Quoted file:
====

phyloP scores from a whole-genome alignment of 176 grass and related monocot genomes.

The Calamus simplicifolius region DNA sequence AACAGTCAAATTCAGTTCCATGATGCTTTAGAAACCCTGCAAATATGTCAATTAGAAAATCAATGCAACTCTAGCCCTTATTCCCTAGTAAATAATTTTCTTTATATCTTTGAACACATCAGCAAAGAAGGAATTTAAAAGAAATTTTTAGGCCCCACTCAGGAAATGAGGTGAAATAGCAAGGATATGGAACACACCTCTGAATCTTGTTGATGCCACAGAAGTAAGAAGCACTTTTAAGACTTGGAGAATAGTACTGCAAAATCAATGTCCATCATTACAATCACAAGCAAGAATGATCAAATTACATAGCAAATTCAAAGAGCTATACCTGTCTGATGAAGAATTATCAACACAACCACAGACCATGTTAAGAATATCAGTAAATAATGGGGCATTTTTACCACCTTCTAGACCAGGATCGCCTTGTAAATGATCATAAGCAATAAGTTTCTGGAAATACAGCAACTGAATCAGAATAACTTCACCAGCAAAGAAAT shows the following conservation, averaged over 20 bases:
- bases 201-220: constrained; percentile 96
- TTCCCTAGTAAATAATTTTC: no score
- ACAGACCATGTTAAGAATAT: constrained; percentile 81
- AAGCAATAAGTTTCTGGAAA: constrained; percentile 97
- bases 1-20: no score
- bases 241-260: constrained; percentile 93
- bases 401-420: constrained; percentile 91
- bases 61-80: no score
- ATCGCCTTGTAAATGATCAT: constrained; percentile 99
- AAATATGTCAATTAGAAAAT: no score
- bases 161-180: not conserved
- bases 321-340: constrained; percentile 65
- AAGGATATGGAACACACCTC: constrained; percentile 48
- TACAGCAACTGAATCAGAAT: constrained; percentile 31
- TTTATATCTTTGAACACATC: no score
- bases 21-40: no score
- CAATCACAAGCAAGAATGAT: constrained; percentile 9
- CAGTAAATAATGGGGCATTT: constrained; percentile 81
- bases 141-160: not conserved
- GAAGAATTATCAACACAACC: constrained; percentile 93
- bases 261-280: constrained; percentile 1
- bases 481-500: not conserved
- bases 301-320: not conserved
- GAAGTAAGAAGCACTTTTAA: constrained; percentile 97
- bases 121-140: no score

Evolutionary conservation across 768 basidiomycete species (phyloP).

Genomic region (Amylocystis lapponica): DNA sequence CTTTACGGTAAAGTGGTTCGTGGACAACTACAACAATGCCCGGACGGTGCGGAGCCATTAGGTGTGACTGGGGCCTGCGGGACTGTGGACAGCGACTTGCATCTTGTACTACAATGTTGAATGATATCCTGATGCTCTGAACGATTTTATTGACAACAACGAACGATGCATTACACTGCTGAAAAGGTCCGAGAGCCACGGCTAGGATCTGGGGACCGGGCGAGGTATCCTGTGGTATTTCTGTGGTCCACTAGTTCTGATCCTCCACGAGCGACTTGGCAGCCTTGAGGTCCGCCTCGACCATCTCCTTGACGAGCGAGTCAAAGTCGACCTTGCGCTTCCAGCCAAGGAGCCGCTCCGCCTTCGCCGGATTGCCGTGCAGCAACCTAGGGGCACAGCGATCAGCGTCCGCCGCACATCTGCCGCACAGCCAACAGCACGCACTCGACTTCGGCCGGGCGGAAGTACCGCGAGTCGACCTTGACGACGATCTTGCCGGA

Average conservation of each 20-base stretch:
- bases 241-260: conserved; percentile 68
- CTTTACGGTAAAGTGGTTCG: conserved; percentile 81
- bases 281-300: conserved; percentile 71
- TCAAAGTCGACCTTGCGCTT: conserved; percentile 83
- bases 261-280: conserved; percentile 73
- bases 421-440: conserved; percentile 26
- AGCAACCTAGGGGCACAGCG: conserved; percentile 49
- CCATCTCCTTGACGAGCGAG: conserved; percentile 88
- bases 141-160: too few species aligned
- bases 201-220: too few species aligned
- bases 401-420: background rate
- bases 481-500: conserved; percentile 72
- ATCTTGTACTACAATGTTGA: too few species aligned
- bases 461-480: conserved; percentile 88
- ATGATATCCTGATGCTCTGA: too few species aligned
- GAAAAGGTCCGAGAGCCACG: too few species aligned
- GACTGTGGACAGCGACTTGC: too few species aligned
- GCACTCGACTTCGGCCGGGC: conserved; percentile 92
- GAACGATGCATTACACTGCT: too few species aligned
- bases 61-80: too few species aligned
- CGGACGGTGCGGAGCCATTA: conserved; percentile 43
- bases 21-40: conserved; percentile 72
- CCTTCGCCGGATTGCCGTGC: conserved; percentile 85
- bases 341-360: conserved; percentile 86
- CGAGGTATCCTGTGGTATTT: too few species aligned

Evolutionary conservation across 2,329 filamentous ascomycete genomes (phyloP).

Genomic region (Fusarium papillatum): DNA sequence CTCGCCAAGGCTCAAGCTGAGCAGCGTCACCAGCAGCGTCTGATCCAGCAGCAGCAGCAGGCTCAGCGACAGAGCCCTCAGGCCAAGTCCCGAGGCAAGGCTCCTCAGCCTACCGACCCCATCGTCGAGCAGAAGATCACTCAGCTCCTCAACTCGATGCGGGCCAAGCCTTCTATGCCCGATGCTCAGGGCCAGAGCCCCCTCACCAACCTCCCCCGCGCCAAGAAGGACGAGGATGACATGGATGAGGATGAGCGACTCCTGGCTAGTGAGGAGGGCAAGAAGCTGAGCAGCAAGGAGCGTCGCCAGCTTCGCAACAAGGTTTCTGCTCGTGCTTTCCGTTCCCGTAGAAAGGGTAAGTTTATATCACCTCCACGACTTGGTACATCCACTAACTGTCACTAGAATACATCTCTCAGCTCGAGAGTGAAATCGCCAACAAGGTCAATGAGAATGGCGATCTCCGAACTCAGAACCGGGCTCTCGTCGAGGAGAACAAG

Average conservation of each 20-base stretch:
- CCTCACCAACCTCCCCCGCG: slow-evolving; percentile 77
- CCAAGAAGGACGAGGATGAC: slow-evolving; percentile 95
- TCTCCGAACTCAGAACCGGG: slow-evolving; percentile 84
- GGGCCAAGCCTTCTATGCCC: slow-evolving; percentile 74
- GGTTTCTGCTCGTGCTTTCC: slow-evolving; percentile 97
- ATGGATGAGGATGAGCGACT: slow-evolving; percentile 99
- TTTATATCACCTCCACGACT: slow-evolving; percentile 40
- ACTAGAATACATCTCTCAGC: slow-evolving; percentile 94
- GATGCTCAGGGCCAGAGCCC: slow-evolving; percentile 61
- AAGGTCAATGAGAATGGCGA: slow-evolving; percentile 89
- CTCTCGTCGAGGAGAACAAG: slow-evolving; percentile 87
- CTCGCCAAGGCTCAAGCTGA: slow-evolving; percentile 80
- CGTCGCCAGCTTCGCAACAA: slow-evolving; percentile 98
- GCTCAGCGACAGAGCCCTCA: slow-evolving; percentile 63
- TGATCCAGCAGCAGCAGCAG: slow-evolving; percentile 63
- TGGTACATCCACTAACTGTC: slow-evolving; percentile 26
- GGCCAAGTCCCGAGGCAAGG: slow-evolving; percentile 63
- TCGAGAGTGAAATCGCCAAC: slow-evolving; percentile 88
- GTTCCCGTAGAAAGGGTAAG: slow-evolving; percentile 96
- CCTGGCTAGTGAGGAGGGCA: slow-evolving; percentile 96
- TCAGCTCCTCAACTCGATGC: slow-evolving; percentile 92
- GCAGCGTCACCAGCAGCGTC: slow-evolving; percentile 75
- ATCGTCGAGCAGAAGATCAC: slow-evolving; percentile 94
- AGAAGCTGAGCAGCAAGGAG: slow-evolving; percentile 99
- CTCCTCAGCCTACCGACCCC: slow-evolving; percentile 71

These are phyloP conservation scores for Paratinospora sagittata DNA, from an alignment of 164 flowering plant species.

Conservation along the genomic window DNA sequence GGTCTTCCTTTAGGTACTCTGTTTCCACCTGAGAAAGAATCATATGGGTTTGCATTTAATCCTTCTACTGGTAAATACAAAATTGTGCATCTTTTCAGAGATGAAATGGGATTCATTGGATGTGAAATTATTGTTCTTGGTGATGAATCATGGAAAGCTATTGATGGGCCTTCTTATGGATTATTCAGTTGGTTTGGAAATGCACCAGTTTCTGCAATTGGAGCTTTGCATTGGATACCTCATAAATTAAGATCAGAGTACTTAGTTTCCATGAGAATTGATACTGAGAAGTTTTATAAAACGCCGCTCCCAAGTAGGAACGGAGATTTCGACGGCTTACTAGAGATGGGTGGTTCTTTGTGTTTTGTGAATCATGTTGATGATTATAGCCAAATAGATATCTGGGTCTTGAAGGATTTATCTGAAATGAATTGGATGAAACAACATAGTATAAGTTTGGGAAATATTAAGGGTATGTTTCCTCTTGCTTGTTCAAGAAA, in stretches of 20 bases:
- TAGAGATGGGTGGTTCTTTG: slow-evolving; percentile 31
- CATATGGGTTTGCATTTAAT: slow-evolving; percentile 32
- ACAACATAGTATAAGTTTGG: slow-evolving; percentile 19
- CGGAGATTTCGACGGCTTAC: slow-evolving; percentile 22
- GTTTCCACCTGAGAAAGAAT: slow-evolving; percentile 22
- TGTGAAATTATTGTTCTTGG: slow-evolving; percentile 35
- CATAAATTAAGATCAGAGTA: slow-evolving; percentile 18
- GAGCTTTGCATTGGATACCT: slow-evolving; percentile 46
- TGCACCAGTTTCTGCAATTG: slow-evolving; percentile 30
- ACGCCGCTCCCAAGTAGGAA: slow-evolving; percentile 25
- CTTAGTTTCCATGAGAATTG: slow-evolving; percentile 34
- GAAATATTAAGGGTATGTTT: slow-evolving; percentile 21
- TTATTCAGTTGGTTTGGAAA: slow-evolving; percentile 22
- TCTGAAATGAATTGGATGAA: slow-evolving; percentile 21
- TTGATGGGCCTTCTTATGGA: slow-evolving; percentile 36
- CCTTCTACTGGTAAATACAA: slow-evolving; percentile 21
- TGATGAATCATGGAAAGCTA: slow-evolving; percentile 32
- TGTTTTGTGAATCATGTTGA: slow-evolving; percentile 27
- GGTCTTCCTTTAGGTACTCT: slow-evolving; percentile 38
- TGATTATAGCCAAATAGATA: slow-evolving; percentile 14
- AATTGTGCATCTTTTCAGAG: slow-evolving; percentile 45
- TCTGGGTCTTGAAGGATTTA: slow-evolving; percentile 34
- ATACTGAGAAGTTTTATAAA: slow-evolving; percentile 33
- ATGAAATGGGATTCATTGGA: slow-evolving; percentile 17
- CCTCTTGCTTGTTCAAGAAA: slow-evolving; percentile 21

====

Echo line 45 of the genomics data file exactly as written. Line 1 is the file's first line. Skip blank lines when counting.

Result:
- ATGATATCCTGATGCTCTGA: too few species aligned